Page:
The Season of Creation, Week 5, Year A

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Title Sermon Date Liturgical Scripture
First Sunday in Advent, Year B December 3, 2017 First Sunday of Advent, Year B Mark 13:24-37
Christ the King, Year A November 26, 2017 Christ the King Year A Matthew 25:31-46
Thanksgiving, Year A November 22, 2017 Thanksgiving, Year A Psalm 65
Twenty Fourth Sunday after Pentecost, Year A November 19, 2017 Proper 24, Year A Matthew 25:36-37
Twenty Third Sunday after Pentecost, Year A November 12, 2017 Proper 27, Year A Matthew 25:1-13
All Saints, Year A November 5, 2017 All Saints’ Day, Year A Matthew 5:1-12
Twenty First Sunday after Pentecost, Year A October 29, 2017 Proper 25, Year A Leviticus 19:1-2, 15-18; Matthew 22:34-46
Twentieth Sunday after Pentecost, Year A October 22, 2017 Proper 24, Year A Isaiah 45:1-7, Psalm 96, I Thessalonians 1:1-10, Matthew 22:15-22
Nineteenth Sunday after Pentecost, Year A October 15, 2017 Proper 23, Year A Isaiah 25:1-9, Psalm 23, Philippians 4:1-9, Matthew 22:1-14
Eighteenth Sunday after Pentecost, Year A October 8, 2017 Proper 22, Year A Isaiah 5:1-7, Matthew 21:33-46
The Season of Creation, Week 5, Year A October 1, 2017 The Season of Creation, Week 5, Year A Matthew 6:25-33
The Season of Creation, Week 4, Year A September 24, 2017 The Season of Creation, Week 4, Year A Leviticus 25:1-7, Hebrews 4:1-11, John 6:1-15
The Season of Creation, Week 3, Year A September 17, 2017 The Season of Creation, Year A, Week 3 Deuteronomy 28:1-14, Psalm 65, 2 Corinthians 9:6-15, Matthew 6:19-24
The Season of Creation, Week 2, Year A September 10, 2017 The Season of Creation, Year A, Week 2 Job 38:1-18, Psalm 139, Romans 1:18-25, Matthew 5:13-16
The Season of Creation, Week 1, Year A September 3, 2017 Season of Creation 1, Year A Job 37:14-24,Psalm 130,Revelation 4,Matthew 8:23-27


The Season of Creation, Week 5, Year A

Sermon Date:October 1, 2017

Scripture: Matthew 6:25-33

Liturgy Calendar: The Season of Creation, Week 5, Year A

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For five Sundays, during the Season of Creation, we have considered how God made us from the dust of the earth, and how at creation God wove together our own welfare, the welfare of the earth, and the welfare of people everywhere into one seamless and perfect creation. 

Almost since the beginning of time, we people have misunderstood what God meant by giving us dominion over the earth.  We all know that people have used and still use the earth and its resources as material objects for their own enrichment.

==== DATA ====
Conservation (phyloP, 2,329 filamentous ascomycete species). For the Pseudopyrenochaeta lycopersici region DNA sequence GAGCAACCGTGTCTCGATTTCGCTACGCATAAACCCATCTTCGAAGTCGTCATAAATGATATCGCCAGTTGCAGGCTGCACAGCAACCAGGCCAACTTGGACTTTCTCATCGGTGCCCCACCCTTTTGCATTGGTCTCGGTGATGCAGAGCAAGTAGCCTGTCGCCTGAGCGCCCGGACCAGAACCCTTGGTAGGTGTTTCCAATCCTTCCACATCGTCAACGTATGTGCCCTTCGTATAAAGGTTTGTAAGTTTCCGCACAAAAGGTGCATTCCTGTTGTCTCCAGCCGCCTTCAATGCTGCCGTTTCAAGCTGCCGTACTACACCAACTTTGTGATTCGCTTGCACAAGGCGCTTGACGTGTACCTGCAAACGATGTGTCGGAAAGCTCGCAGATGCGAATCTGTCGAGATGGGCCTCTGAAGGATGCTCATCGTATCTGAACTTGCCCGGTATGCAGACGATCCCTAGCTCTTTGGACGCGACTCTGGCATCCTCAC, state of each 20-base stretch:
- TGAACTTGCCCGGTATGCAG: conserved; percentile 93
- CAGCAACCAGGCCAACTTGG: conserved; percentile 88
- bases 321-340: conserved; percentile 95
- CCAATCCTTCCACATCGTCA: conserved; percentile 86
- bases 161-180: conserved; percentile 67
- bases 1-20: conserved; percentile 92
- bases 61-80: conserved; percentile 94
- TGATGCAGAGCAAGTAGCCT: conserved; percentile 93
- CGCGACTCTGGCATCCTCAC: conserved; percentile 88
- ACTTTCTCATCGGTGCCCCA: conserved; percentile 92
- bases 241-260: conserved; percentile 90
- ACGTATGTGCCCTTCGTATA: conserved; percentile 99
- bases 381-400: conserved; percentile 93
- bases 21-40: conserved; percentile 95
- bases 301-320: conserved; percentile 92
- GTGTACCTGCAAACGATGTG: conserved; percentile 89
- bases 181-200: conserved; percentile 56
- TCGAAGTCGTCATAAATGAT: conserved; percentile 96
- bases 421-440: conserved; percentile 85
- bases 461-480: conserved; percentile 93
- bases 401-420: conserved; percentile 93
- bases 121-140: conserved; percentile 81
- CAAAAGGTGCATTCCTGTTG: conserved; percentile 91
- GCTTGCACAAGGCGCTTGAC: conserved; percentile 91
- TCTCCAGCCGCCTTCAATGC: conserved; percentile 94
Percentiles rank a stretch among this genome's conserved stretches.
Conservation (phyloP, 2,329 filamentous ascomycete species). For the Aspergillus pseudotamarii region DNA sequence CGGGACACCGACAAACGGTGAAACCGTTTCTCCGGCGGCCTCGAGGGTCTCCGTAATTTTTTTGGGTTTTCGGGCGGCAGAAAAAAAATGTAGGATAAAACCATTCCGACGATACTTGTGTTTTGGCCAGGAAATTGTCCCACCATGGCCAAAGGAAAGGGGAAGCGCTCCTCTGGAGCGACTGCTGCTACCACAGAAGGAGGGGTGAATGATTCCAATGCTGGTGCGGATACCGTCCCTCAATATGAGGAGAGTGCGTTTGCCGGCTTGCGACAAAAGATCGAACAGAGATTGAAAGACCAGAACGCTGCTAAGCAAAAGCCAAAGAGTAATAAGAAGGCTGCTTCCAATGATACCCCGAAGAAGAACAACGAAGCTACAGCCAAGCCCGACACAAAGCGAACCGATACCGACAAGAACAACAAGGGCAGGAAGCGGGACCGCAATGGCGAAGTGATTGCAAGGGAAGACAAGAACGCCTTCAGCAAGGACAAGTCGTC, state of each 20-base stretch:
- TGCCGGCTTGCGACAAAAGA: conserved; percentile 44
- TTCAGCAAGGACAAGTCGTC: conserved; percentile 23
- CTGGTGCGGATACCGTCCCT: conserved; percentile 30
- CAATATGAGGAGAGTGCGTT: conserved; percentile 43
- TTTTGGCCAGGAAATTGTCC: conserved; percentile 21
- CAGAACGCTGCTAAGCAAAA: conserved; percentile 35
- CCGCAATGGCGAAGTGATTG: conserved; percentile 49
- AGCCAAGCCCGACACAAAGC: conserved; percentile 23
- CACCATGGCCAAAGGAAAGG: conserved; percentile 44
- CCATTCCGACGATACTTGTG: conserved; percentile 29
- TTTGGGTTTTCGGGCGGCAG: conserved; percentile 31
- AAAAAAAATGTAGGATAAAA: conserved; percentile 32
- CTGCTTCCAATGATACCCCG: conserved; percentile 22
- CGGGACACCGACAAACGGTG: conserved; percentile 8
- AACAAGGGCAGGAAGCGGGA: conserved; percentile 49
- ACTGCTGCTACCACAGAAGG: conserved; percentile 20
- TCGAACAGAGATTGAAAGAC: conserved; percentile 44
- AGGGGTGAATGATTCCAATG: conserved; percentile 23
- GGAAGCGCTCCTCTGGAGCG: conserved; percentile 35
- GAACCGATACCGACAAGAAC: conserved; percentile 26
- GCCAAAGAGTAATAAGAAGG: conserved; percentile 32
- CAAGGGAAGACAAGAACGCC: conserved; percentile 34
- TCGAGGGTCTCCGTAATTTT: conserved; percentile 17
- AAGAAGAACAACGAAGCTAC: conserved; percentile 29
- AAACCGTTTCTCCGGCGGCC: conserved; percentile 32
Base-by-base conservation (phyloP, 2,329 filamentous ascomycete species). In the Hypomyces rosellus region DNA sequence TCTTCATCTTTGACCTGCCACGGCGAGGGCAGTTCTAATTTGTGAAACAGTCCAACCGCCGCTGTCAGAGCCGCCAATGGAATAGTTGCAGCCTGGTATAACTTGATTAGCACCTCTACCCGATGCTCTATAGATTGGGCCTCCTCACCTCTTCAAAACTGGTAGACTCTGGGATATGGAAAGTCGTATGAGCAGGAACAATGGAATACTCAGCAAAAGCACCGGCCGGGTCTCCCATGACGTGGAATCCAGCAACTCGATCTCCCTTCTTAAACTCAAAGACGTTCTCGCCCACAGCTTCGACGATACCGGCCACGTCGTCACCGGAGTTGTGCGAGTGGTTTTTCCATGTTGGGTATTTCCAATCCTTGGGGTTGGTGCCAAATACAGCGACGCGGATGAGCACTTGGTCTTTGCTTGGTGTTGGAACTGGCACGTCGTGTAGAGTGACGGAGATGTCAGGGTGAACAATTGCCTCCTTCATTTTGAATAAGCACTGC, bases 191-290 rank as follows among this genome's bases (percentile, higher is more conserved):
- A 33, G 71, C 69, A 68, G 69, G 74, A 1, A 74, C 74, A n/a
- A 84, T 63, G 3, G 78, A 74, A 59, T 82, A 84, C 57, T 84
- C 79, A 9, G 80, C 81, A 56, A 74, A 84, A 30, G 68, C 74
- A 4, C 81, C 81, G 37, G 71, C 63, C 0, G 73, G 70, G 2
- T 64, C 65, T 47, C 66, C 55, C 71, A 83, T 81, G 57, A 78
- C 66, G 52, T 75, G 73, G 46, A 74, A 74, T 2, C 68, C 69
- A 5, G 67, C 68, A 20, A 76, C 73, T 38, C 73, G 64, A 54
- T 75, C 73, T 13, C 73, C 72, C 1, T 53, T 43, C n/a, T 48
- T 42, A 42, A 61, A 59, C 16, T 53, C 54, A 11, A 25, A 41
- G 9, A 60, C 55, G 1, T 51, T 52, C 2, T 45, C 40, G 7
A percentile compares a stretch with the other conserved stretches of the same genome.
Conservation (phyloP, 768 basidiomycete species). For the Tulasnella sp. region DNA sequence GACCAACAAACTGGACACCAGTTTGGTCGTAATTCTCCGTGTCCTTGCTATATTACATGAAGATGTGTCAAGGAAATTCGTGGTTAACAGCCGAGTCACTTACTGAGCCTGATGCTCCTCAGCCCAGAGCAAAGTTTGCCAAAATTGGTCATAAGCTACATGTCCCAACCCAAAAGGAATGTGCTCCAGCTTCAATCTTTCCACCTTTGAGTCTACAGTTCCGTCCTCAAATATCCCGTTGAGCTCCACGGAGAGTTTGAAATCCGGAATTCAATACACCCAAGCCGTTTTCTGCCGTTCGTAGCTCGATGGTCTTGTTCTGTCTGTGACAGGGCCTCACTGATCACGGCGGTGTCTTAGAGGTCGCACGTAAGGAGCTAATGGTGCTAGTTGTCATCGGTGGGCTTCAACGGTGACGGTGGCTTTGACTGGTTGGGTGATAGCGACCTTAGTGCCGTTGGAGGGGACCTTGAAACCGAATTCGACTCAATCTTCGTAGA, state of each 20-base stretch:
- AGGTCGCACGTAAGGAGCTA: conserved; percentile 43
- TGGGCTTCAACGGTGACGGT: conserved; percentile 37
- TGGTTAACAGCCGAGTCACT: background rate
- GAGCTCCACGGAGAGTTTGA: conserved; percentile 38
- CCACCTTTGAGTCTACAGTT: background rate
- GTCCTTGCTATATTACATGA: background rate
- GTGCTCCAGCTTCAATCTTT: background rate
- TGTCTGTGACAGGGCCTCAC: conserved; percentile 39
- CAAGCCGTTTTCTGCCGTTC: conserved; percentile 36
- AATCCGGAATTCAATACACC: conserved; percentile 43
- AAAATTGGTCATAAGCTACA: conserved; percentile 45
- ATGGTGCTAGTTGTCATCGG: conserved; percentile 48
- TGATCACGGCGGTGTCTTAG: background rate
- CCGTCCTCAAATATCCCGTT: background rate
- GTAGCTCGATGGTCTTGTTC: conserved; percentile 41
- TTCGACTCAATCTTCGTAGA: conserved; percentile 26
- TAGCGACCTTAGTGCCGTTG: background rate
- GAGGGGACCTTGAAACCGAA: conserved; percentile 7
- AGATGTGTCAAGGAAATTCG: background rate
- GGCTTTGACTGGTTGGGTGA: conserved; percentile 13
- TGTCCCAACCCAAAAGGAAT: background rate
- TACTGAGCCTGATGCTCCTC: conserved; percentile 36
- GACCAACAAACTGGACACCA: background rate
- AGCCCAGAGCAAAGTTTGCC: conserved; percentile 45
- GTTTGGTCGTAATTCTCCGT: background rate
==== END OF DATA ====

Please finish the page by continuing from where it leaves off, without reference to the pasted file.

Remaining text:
But as Katharine Jefferts-Schori points out in a recent article in the Anglican Theological Review, the root of the word “dominion” is the Latin word “domus,” the word for home. 

To have dominion over the earth is to be a housekeeper of the home of all creation.  Our task, as the people of the earth, is to encourage the earth’s fruitfulness rather than to strip it of every life-giving resource. 

In Bible study on Wednesday, when we read the gospel, one of the members there stated in no uncertain terms that what Jesus was telling the people was nothing but pie in the sky.

How can you tell someone in Puerto Rico, who has just lost everything because of a hurricane, not to worry?   The whole island’s infrastructure has been destroyed and no one can yet see how they will manage to put their lives back together. 

“Therefore, I tell you, do not worry about your life,” does sound like an empty promise in such a situation.

The Episcopal House of Bishops has just spent a week meeting in Alaska.  The Bishops spent part of their time there listening to the stories of Alaska’s people.  They heard about the permafrost melting and destabilizing the rivers, an important source of food, and about drilling in the Arctic National Wildlife Refuge, disrupting for all time the environment in which the caribou birth their calves, a sacred place where life begins.  For the people of Alaska, drilling in the wildlife refuge would be like us drilling under the sacred spaces of our churches and cathedrals.

I doubt any bishop who heard these stories said to these people, “Well, look at the rivers and enjoy the beauty of the caribou, and do not worry.  God will take care of you.”  That offered solution would have sounded like an empty promise and pie in the sky. 

So what could Jesus have meant by telling people who were living on the edge to look at the birds of the air and to consider the lilies of the field and not to worry?

What could Jesus be saying to the people of Puerto Rico and the people of Alaska, people all over the world who lack clean water, or who are starving? 

What could Jesus be saying to us, we who are blessed to have more of everything than we could ever need?

Jesus was reminding his listeners that God made creation good and perfect at the beginning of time.

Jesus was getting at the idea that when we truly look at our home in creation, the original goodness and perfection of God’s plan for all of creation and for all of us gets revealed to us, and in that perfection, we can see the promise of the kingdom of God that will someday come  to earth. 

We tend to get lost in the big picture as we miss the details.

So Jesus says, “Look at the birds of the air.  Consider the lilies of the field, how they grow; they neither toil nor spin, and yet I tell you, even Solomon in all his glory was not arrayed like one of these.” 

Taking the time to look closely, to truly see the astounding miracles all around us, is to look back into the beginning of time and to see that God’s creative powers are all about love.  Only a creator who loved creation could have put together such a wondrous display of perfection and astounding beauty and set us in it to live. 

But we forget to see what is all around us.